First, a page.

Easter Lily Cactus

Echinopsis oxygona

Family: Cactaceae (kak-TAY-see-ee) (Info)
Genus: Echinopsis (ek-in-OP-sis) (Info)
Species: oxygona (ok-SY-goh-nuh) (Info)
Synonym:Echinopsis adolfofriedrichii
Synonym:Echinopsis derenbergii
Synonym:Echinopsis eyriesii
Synonym:Echinopsis multiplex
Synonym:Echinopsis tubiflora


Cactus and Succulents

Foliage Color:

Unknown - Tell us

Bloom Characteristics:

Unknown - Tell us

Water Requirements:

Drought-tolerant; suitable for xeriscaping

Average Water Needs; Water regularly; do not overwater

Where to Grow:

Suitable for growing in containers

This plant is suitable for growing indoors


12-18 in. (30-45 cm)


6-9 in. (15-22 cm)


USDA Zone 8b: to -9.4 C (15 F)

USDA Zone 9a: to -6.6 C (20 F)

USDA Zone 9b: to -3.8 C (25 F)

USDA Zone 10a: to -1.1 C (30 F)

USDA Zone 10b: to 1.7 C (35 F)

USDA Zone 11: above 4.5 C (40 F)

Sun Exposure:

Full Sun

Sun to Partial Shade

Light Shade


Plant has spines or sharp edges; use extreme caution when handling

Bloom Color:



White/Near White

Bloom Time:

Late Spring/Early Summer

Mid Summer


Unknown - Tell us

Other details:

Unknown - Tell us

Soil pH requirements:

6.6 to 7.5 (neutral)

Patent Information:


Propagation Methods:

From woody stem cuttings

Allow cut surface to callous over before planting

From seed; direct sow after last frost

Seed Collecting:

Allow unblemished fruit to ripen; clean and dry seeds

Unblemished fruit must be significantly overripe before harvesting seed; clean and dry seeds

Properly cleaned, seed can be successfully stored


This plant has been said to grow in the following regions:


Chandler, Arizona

Goodyear, Arizona

Mesa, Arizona

Phoenix, Arizona (2 reports)

Tucson, Arizona (3 reports)

Brentwood, California

Los Angeles, California

Riverside, California

Santa Rosa, California

Simpsonville, South Carolina

La Vergne, Tennessee

San Angelo, Texas

show all

Gardeners' Notes:


On Nov 13, 2014, SuccieFan2014 from Perth
Australia wrote:

I have been growing mine in Western Australia, just in pots of sand, and a dose of liquid fertilizer about once per year (probably needs more!!??) Mine flower around October/November each year. When the flower first opens it has a gorgeous subtle fragrance, and within a day, the flower dies. I have upoaded photos :-D
These are very hardy - I love them!!


On Mar 13, 2014, 1077011947 from Greer, SC wrote:

IT is much hardier than rated. My neighbor has a very large one that blooms profusely and stays outside 365 days a year. IT went thru 5F this winter, zero damage. IT is in large pot on porch stoop roofless. FACING WEST. This is in Greer, SC.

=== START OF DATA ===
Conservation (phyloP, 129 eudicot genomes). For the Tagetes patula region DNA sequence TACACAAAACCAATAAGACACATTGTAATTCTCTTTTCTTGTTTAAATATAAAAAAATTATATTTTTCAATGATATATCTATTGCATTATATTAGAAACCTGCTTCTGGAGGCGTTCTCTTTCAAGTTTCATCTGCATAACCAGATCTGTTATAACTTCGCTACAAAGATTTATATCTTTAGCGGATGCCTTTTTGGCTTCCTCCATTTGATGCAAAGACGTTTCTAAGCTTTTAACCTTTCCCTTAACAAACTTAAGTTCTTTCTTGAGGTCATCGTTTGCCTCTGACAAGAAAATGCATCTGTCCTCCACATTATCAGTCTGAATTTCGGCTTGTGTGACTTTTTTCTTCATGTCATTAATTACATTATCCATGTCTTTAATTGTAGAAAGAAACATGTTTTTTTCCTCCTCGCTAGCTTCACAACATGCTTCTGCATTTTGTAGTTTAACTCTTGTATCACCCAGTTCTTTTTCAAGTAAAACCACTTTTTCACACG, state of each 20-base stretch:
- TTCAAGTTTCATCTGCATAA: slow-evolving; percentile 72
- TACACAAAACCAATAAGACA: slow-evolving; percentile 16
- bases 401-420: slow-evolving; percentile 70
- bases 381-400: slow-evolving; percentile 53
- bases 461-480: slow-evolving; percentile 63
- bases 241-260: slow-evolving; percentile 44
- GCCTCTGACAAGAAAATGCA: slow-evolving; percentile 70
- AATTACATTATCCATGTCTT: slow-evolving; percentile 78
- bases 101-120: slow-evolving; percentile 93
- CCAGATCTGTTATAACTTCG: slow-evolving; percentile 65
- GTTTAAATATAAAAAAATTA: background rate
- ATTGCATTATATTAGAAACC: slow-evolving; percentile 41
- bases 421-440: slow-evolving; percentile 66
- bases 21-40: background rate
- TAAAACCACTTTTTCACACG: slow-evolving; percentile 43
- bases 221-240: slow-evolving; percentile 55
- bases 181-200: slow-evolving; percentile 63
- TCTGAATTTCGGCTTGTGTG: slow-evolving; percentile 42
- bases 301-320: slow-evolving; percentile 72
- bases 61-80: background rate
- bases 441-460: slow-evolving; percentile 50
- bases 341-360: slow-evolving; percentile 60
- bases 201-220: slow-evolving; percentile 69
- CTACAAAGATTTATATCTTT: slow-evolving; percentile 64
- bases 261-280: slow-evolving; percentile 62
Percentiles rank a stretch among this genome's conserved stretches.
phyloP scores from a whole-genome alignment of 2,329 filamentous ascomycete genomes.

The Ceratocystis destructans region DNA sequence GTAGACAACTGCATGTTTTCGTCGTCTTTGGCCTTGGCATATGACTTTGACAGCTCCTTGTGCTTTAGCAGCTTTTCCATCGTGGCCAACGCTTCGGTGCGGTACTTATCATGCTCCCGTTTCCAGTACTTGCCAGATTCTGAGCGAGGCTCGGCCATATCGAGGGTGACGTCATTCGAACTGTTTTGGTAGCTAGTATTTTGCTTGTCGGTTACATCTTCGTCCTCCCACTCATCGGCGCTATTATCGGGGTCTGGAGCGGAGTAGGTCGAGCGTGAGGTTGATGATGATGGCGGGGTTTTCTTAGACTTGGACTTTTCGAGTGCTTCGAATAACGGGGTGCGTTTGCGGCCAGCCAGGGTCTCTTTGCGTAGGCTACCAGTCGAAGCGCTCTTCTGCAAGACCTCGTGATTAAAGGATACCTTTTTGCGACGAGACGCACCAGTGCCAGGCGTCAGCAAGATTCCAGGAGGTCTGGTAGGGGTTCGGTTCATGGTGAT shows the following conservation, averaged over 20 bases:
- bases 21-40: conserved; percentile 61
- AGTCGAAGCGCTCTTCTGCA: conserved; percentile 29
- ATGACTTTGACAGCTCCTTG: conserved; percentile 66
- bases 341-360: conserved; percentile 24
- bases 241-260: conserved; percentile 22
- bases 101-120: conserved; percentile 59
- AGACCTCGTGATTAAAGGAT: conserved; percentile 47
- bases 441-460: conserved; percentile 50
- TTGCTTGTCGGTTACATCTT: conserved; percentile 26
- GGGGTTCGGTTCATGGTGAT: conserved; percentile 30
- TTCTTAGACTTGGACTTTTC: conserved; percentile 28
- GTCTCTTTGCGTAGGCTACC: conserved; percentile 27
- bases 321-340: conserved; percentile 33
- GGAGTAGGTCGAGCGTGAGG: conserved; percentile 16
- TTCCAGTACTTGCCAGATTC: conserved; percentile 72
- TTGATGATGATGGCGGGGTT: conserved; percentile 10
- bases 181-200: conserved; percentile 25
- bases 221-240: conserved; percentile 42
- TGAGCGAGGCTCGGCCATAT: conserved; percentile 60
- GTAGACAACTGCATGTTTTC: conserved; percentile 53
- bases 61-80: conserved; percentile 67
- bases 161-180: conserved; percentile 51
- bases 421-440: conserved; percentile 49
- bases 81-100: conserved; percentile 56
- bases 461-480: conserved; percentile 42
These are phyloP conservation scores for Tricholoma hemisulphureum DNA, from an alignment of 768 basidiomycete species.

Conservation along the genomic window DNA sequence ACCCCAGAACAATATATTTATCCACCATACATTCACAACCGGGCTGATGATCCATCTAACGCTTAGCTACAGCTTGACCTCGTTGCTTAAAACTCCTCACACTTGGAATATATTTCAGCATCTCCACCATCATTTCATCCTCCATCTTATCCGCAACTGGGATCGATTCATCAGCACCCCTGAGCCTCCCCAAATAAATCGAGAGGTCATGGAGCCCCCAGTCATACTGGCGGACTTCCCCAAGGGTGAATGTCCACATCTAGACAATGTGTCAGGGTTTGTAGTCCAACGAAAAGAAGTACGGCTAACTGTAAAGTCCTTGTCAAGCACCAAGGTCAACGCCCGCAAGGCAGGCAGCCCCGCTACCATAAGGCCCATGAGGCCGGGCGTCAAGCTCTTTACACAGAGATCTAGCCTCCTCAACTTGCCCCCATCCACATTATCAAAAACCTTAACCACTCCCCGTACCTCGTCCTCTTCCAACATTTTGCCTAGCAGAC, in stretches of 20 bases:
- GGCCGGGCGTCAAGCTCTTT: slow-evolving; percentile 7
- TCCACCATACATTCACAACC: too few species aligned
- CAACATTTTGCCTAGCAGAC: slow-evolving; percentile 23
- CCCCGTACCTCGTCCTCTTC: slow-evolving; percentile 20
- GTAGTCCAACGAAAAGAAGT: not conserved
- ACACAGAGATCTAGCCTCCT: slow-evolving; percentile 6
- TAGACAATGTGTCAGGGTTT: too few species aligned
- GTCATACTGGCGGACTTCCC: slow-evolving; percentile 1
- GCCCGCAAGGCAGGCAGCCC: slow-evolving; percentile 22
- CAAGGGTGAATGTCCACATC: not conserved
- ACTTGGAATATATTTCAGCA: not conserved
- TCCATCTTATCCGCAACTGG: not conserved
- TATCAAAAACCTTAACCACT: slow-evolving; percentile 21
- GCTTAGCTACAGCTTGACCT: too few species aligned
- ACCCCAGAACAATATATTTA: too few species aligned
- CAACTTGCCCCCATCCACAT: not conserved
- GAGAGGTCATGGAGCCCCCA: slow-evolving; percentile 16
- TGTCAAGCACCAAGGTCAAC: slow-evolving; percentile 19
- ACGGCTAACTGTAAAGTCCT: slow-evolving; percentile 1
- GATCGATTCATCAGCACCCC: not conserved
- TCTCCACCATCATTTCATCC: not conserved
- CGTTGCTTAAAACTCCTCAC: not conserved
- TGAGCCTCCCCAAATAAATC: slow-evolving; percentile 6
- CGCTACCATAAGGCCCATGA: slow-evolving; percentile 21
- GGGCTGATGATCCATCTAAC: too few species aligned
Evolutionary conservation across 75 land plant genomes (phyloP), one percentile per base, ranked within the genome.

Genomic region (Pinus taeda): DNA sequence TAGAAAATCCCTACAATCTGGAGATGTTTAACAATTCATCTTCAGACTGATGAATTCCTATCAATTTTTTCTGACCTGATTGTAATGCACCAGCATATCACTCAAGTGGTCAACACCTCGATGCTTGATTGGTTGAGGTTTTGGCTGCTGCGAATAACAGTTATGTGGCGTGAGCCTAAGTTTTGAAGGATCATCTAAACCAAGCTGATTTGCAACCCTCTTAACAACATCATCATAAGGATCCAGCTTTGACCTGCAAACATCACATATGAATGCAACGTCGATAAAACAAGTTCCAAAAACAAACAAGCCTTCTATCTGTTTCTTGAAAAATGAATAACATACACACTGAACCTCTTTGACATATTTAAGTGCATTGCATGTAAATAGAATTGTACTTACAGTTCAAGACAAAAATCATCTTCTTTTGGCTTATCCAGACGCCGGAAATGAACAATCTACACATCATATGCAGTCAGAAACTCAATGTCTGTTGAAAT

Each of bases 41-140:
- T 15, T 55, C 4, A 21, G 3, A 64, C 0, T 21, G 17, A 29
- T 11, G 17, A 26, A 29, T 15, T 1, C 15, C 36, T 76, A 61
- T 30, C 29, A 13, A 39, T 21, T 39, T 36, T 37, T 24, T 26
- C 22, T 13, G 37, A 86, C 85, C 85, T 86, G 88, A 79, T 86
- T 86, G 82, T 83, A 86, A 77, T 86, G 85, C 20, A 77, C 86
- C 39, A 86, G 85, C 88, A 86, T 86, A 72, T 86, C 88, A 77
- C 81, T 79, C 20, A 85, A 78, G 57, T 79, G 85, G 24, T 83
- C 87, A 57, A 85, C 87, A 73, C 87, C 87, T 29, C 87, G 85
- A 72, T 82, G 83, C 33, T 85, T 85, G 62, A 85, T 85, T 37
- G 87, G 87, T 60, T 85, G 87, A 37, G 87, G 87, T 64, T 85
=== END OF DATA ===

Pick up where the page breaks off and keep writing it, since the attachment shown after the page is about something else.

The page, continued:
On Jul 29, 2010, zzwerzy from Santa Rosa, CA wrote:

Have posted a time-lapse video of E. oxygona in bloom. Search "Desert Dance zzwerzy" at YouTube. Thanks to Dave's Garden for help identifying it!

In confirmation of earlier comment: Yes, the blooms have a fine, faint, sweet aroma with complex undertones.


On Oct 16, 2009, Xenomorf from Valley of the Sun, AZ (Zone 9b) wrote:

More synonyms of this plant are:
Echinopsis turbinata
Cereus turbinatus
Echinopsis pudantii
Echinopsis eyriesii var. pudantii
Echinopsis schwantesii
Echinopsis paraguayensis
Cereus eyriesii
Cereus tubiflorus
Echinocactus tubiflorus
Echinocactus eyriesii
Cereus multiplex
Cereus oxygonus
Cereus adolfofriedrichii


On Jul 2, 2007, msironi from Los Angeles, CA wrote:

The only thing I have to add is that the flowers, though short lived, are very subtly fragrant. I wonder if others have had this same experience.


On Sep 28, 2006, promethean_spar from Union City, CA wrote:

I've had one of these for about 10 years, it's now a 20" diameter cluster with about 20 heads. It handled several winters in Davis, CA, including some light snow, so it is at least good for all of zone 9.

Water tends to pool in their growth point, so they should be watered at the base and kept out of winter rains or they may rot. This happened to mine and I figured the mother plant would stop growing and just kick out babies, but the growth point actually re-generated in the calous and kept going.

This species is much nicer than the regular easter lilly cactus, Echinopsis oxygona, IMO.


On Aug 29, 2006, DaveN22 from London
United Kingdom wrote:

Much hardier than this site suggests. It can come through a cold, wet UK winter without any protection, and survive frequent frosts (down to -3.9C last winter, and 10 or more nights below -2C).


On Aug 17, 2006, phrostyphish from Tuscaloosa, AL wrote:

I live in central Alabama, and have grown these for around fifteen years. They've stayed on the east side of my house, on the edge of our carport. Receiving full sun in the morning and partial sun for the rest of the day, these cacti have thrived. Reading that they're hardy from about zone 10 southward, I laugh... these stayed outside all winter. Heck, they've never been brought indoors.

I've done nothing special - no fertilizing, no regular watering... heck, I mostly forgot about them until a friend wanted some and I ended up dividing one of the larger specimens. A few babies fell off during the process, so I just stuck them in some old pots with even older dirt.

That was back in March... it's now August here, and I've got my first blooms in fifteen years..... read more


On Jul 22, 2004, nrgxtc from San Clemente, CA wrote:

Amazing beautiful flowers. They attract humming birds initially but I've never seen a humming bird come back for a second glance. In Redding, they bloom at night and last only about 24hours but in San Clemente, they last for about 3 days. They also bloom in SC from Easter time through late summer. If you let the blooms fall off on their own, you'll have more babies. If you don't take the babies off after they're a few years old, eventually, they suffocate the "Mother" plant. Some of my babies are about the size of romaine tomatoes and they still get full size blooms....Amazing!